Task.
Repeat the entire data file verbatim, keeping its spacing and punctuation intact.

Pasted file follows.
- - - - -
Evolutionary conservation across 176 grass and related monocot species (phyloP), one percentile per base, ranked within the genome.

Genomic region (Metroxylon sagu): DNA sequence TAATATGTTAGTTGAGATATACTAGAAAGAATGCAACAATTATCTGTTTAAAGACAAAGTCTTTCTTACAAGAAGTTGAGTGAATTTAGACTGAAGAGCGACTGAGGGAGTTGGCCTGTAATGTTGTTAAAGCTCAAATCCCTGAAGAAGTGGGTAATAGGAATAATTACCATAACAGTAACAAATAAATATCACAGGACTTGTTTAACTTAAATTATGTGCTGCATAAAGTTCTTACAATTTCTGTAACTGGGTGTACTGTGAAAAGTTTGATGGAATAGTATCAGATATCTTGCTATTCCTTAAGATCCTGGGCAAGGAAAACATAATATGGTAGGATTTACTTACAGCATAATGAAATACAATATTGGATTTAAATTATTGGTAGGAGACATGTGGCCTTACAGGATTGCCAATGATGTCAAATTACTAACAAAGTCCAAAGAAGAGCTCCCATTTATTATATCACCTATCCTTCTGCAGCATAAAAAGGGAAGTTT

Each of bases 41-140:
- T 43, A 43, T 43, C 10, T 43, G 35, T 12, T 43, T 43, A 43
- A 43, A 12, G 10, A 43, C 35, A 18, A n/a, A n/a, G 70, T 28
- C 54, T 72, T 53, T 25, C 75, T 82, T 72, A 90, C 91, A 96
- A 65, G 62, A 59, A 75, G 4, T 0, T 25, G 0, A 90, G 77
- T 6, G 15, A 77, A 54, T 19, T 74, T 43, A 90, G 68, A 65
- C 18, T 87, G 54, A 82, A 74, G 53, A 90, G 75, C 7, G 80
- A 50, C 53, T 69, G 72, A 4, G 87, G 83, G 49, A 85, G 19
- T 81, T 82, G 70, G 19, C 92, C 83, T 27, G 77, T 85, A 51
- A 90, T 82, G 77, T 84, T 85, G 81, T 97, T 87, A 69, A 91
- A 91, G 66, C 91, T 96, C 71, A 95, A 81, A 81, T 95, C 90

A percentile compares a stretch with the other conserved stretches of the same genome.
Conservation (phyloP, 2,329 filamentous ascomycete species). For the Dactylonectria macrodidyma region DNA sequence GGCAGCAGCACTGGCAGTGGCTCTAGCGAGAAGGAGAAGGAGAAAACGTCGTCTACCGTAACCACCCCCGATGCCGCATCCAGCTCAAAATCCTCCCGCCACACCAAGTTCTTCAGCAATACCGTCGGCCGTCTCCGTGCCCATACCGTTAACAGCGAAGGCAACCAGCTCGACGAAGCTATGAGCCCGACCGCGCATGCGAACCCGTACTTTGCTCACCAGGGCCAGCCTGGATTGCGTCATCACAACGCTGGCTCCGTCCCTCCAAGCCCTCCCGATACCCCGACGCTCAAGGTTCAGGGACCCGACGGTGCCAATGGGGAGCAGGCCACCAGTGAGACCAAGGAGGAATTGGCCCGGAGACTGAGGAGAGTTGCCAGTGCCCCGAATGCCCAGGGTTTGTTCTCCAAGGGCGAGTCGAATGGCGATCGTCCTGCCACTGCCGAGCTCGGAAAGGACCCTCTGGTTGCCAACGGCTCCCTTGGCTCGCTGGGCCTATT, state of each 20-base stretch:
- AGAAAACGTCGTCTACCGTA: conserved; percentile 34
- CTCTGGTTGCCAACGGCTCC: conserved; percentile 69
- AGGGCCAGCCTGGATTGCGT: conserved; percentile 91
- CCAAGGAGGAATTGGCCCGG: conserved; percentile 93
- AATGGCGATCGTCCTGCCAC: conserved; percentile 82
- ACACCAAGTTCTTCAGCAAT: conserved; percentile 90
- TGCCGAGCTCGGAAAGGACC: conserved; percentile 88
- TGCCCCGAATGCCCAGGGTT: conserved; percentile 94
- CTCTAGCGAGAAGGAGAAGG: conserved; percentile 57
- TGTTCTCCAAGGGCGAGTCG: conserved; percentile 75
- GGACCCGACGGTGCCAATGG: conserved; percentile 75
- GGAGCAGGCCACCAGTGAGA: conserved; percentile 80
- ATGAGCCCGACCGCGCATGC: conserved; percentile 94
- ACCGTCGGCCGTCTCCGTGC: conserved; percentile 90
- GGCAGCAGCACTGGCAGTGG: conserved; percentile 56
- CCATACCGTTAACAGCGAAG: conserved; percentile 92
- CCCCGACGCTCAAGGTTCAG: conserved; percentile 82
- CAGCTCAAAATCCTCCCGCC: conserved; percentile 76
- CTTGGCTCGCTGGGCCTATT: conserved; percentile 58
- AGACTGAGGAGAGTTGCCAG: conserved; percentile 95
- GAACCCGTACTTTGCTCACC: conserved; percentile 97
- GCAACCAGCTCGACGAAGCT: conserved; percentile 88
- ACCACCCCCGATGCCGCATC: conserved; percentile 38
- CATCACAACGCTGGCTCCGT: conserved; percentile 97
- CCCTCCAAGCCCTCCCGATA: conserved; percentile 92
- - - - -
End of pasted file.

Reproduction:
Evolutionary conservation across 176 grass and related monocot species (phyloP), one percentile per base, ranked within the genome.

Genomic region (Metroxylon sagu): DNA sequence TAATATGTTAGTTGAGATATACTAGAAAGAATGCAACAATTATCTGTTTAAAGACAAAGTCTTTCTTACAAGAAGTTGAGTGAATTTAGACTGAAGAGCGACTGAGGGAGTTGGCCTGTAATGTTGTTAAAGCTCAAATCCCTGAAGAAGTGGGTAATAGGAATAATTACCATAACAGTAACAAATAAATATCACAGGACTTGTTTAACTTAAATTATGTGCTGCATAAAGTTCTTACAATTTCTGTAACTGGGTGTACTGTGAAAAGTTTGATGGAATAGTATCAGATATCTTGCTATTCCTTAAGATCCTGGGCAAGGAAAACATAATATGGTAGGATTTACTTACAGCATAATGAAATACAATATTGGATTTAAATTATTGGTAGGAGACATGTGGCCTTACAGGATTGCCAATGATGTCAAATTACTAACAAAGTCCAAAGAAGAGCTCCCATTTATTATATCACCTATCCTTCTGCAGCATAAAAAGGGAAGTTT

Each of bases 41-140:
- T 43, A 43, T 43, C 10, T 43, G 35, T 12, T 43, T 43, A 43
- A 43, A 12, G 10, A 43, C 35, A 18, A n/a, A n/a, G 70, T 28
- C 54, T 72, T 53, T 25, C 75, T 82, T 72, A 90, C 91, A 96
- A 65, G 62, A 59, A 75, G 4, T 0, T 25, G 0, A 90, G 77
- T 6, G 15, A 77, A 54, T 19, T 74, T 43, A 90, G 68, A 65
- C 18, T 87, G 54, A 82, A 74, G 53, A 90, G 75, C 7, G 80
- A 50, C 53, T 69, G 72, A 4, G 87, G 83, G 49, A 85, G 19
- T 81, T 82, G 70, G 19, C 92, C 83, T 27, G 77, T 85, A 51
- A 90, T 82, G 77, T 84, T 85, G 81, T 97, T 87, A 69, A 91
- A 91, G 66, C 91, T 96, C 71, A 95, A 81, A 81, T 95, C 90

A percentile compares a stretch with the other conserved stretches of the same genome.
Conservation (phyloP, 2,329 filamentous ascomycete species). For the Dactylonectria macrodidyma region DNA sequence GGCAGCAGCACTGGCAGTGGCTCTAGCGAGAAGGAGAAGGAGAAAACGTCGTCTACCGTAACCACCCCCGATGCCGCATCCAGCTCAAAATCCTCCCGCCACACCAAGTTCTTCAGCAATACCGTCGGCCGTCTCCGTGCCCATACCGTTAACAGCGAAGGCAACCAGCTCGACGAAGCTATGAGCCCGACCGCGCATGCGAACCCGTACTTTGCTCACCAGGGCCAGCCTGGATTGCGTCATCACAACGCTGGCTCCGTCCCTCCAAGCCCTCCCGATACCCCGACGCTCAAGGTTCAGGGACCCGACGGTGCCAATGGGGAGCAGGCCACCAGTGAGACCAAGGAGGAATTGGCCCGGAGACTGAGGAGAGTTGCCAGTGCCCCGAATGCCCAGGGTTTGTTCTCCAAGGGCGAGTCGAATGGCGATCGTCCTGCCACTGCCGAGCTCGGAAAGGACCCTCTGGTTGCCAACGGCTCCCTTGGCTCGCTGGGCCTATT, state of each 20-base stretch:
- AGAAAACGTCGTCTACCGTA: conserved; percentile 34
- CTCTGGTTGCCAACGGCTCC: conserved; percentile 69
- AGGGCCAGCCTGGATTGCGT: conserved; percentile 91
- CCAAGGAGGAATTGGCCCGG: conserved; percentile 93
- AATGGCGATCGTCCTGCCAC: conserved; percentile 82
- ACACCAAGTTCTTCAGCAAT: conserved; percentile 90
- TGCCGAGCTCGGAAAGGACC: conserved; percentile 88
- TGCCCCGAATGCCCAGGGTT: conserved; percentile 94
- CTCTAGCGAGAAGGAGAAGG: conserved; percentile 57
- TGTTCTCCAAGGGCGAGTCG: conserved; percentile 75
- GGACCCGACGGTGCCAATGG: conserved; percentile 75
- GGAGCAGGCCACCAGTGAGA: conserved; percentile 80
- ATGAGCCCGACCGCGCATGC: conserved; percentile 94
- ACCGTCGGCCGTCTCCGTGC: conserved; percentile 90
- GGCAGCAGCACTGGCAGTGG: conserved; percentile 56
- CCATACCGTTAACAGCGAAG: conserved; percentile 92
- CCCCGACGCTCAAGGTTCAG: conserved; percentile 82
- CAGCTCAAAATCCTCCCGCC: conserved; percentile 76
- CTTGGCTCGCTGGGCCTATT: conserved; percentile 58
- AGACTGAGGAGAGTTGCCAG: conserved; percentile 95
- GAACCCGTACTTTGCTCACC: conserved; percentile 97
- GCAACCAGCTCGACGAAGCT: conserved; percentile 88
- ACCACCCCCGATGCCGCATC: conserved; percentile 38
- CATCACAACGCTGGCTCCGT: conserved; percentile 97
- CCCTCCAAGCCCTCCCGATA: conserved; percentile 92